(2) Powers of Attorney come in two forms, general and special. General power of attorney allows a representative to sign on behalf of an individual for multiple transactions and must be recorded at the Public Registry. A specific or special power of attorney allows the representative to sign ONLY for the item specified in the power of attorney contract and under the conditions specified there. It is highly recommended that only a specific power of attorney be granted for property purchases to limit the rights of the representative to sign only for the property in question and nothing else. Additionally, The specific power of attorney does not have to be recorded at the Public Registry, however it should be granted before a Notary Public.
f) Survey Plan (Plano Catastrado): In addition to the Public Registry of Properties, which holds all property deeds, Costa Rica also has a Cadastral Office that holds all of the property surveys. In order to transfer, mortgage or acquire a property, a survey must be recorded at the Public Registry. When dealing with property segregations, a municipality authorization is also required on the survey. The official drawing of the property is validated through an approval process by the Public Registry of Properties as well as by the municipality in which the property is located. Because the Public Registry and Cadastral Office are separate entities, it is not uncommon for old property surveys to be on file at the Cadastral Office. If this is the case, it is recommended that a new survey plan be registered with the Cadastral Office so that there can be no dispute over boundary lines.
g) Zoning Permission (uso del suelo): This document can be requested at your local municipality. You should request to see this document BEFORE you purchase any property. This document sets out the guidelines for what is legally allowed to be built on the property and will include such information as height restrictions, percentage of land that can be built on, types of buildings that can be built, etc. If you are planning a commerical project it would be disappointing to find out after buying the land that you cannot go through with your development plans. Make sure that the information contained in your uso del suelo concurs with the idea you have in mind for the property.
h) Appraisal (avaluo): If you decide to do an appraisal, it is called an avaluo. There are several well known firms in San Jose who can provide this service. In some cases, if you purchase land or a home using financing you will pay the bank to do an appraisal, and it is required of you in order to receive financing. There are several factors taken into consideration to evaluate the value of a property, these are all the same factors for properties in North America as well. Many times you will find the banks will under value a property slightly.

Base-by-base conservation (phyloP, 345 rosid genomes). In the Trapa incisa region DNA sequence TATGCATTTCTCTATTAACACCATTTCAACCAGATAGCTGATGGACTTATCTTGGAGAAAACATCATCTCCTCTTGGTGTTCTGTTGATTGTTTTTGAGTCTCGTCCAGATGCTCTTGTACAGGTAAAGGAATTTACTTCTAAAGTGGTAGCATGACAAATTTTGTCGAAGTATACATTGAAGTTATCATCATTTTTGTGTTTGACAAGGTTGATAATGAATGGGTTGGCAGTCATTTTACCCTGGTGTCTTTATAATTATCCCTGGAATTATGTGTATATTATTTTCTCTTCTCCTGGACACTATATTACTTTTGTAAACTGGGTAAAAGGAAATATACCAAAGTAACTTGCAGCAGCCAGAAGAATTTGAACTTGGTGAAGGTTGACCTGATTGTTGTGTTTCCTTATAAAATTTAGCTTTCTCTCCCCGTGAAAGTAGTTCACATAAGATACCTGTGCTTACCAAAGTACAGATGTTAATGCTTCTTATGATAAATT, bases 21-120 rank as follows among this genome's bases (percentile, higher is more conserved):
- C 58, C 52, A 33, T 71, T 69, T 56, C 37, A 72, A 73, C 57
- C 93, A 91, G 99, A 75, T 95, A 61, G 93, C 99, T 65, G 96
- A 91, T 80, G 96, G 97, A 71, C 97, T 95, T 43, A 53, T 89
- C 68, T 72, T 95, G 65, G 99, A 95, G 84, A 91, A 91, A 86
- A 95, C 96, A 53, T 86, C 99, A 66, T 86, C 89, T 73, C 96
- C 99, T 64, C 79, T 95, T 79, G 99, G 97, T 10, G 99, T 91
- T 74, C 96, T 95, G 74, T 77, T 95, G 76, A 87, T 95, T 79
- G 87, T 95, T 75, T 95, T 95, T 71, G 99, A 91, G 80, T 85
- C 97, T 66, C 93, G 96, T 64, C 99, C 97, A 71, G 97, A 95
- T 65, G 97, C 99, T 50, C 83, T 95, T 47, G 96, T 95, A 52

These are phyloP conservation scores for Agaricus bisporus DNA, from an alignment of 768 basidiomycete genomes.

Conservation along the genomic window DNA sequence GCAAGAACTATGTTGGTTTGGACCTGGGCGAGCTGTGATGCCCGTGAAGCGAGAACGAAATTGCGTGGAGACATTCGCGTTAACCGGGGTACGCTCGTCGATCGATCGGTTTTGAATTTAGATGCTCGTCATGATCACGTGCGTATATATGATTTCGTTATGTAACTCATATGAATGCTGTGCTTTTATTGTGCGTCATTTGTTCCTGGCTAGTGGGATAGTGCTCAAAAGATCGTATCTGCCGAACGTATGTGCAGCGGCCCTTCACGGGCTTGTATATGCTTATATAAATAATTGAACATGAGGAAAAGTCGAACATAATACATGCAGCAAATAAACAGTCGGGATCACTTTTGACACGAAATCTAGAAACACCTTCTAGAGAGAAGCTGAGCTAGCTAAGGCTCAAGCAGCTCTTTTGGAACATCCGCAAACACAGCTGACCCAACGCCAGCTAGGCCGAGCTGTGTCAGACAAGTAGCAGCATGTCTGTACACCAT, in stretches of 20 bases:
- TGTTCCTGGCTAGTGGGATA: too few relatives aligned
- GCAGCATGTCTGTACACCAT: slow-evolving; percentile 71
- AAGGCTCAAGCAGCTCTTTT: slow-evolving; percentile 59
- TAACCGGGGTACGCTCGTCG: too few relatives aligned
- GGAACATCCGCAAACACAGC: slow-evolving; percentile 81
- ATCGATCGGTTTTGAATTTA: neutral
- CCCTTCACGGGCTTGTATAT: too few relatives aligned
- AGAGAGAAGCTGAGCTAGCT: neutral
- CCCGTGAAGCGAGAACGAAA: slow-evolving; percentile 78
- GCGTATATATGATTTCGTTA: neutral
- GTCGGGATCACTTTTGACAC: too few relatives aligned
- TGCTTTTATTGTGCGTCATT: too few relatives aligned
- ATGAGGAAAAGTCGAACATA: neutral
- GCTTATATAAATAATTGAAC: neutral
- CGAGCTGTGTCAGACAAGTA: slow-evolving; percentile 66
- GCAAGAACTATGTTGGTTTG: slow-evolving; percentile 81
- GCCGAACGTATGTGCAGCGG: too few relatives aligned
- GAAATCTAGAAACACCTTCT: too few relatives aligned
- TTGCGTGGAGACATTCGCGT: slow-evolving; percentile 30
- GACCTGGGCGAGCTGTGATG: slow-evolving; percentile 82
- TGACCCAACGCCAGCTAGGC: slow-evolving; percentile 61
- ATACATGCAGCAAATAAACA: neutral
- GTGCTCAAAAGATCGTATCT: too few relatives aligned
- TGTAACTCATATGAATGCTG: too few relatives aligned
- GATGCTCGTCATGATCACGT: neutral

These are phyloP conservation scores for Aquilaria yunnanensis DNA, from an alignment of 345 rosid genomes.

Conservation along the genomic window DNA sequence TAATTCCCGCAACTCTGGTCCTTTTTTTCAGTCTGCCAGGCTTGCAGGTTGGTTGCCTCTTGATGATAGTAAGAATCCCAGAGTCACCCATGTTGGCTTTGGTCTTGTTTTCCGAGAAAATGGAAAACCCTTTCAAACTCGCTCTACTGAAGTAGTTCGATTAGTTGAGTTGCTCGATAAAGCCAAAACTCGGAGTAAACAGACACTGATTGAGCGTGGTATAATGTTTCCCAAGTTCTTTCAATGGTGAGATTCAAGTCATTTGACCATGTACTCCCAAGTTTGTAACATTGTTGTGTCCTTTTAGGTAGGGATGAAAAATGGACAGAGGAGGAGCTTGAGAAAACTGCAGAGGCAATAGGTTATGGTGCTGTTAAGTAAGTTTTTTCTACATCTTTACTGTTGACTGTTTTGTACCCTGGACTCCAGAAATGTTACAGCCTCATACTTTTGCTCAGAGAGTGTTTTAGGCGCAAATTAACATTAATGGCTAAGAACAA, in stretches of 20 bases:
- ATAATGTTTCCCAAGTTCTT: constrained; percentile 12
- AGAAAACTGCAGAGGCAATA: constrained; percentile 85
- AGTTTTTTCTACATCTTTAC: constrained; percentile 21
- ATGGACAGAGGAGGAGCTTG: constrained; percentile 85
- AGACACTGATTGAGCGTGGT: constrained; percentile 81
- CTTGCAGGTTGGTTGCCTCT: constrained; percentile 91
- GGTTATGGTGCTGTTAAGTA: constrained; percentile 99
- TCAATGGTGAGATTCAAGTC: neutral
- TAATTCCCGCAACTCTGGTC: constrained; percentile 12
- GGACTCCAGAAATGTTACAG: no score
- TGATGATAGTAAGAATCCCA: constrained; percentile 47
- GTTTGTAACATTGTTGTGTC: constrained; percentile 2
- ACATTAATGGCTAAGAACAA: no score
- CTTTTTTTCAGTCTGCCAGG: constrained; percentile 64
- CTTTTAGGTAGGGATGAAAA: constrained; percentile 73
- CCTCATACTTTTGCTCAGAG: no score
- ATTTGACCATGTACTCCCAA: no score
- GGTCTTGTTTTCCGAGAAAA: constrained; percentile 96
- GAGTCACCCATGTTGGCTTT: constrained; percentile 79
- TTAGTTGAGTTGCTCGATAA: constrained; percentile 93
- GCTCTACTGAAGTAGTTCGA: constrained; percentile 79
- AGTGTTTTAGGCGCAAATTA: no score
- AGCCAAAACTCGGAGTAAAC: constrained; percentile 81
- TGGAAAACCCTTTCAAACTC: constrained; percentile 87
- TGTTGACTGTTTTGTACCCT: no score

i) Water rights (carta de agua o concession de agua): Water rights in Costa Rica is a very important matter when making a real estate purchase. You need to be 100% sure that your property has water; otherwise your property can be worthless. Many people have been scammed on this issue. Just because your neighbor has water does not mean you do, too. This is a much greater issue in the beach areas; where water has now become scarce due to the amount of large developments that have been built. Without water rights you will not be able to obtain construction permits of any kind. In order to be sure you have water or can obtain water for your property request a carta de agua from the current owner. If the seller does not produce this he/she could have a water concession, in which case they would have to tranfer the rights to you at the time they transfer the property to you.
j) Municipal Property Taxes (Impuestos municipales): This is another document you need to request from the current owner of the property, a letter stating that they are up to date and paid in full on their annual municipal property taxes. This statement must be no older than 2 months old, as in many cases people pay their annual property taxes either once a year, twice a year or four times a year. There have been many cases in which the current owner owes so much in back municipal taxes that they sell the property to someone else who can get stuck with excessive payments, even though property taxes are much lower than in North America.
k) Escrow: Most buyers from the US understand Escrow service to include not only the managing of funds for a property purchase, but all of the administrative work required to execute a closing. In fact, in states where an attorney is not required for a real estate purchase, the escrow agent becomes the central party responsible for ensuring that all documentation is in order before the closing.
In Costa Rica, the escrow agent performs many of the same duties. The primary function is the financial service to prevent manipulation or mishandling of funds prior to closing. The escrow agent is a neutral third party with responsibility for issuing checks and executing payments. This system gives confidence to all interested parties (e.g. attorneys, brokers, sellers, buyers) that funds are protected during the buying process and that all funds will be disbursed appropriately to all parties at closing.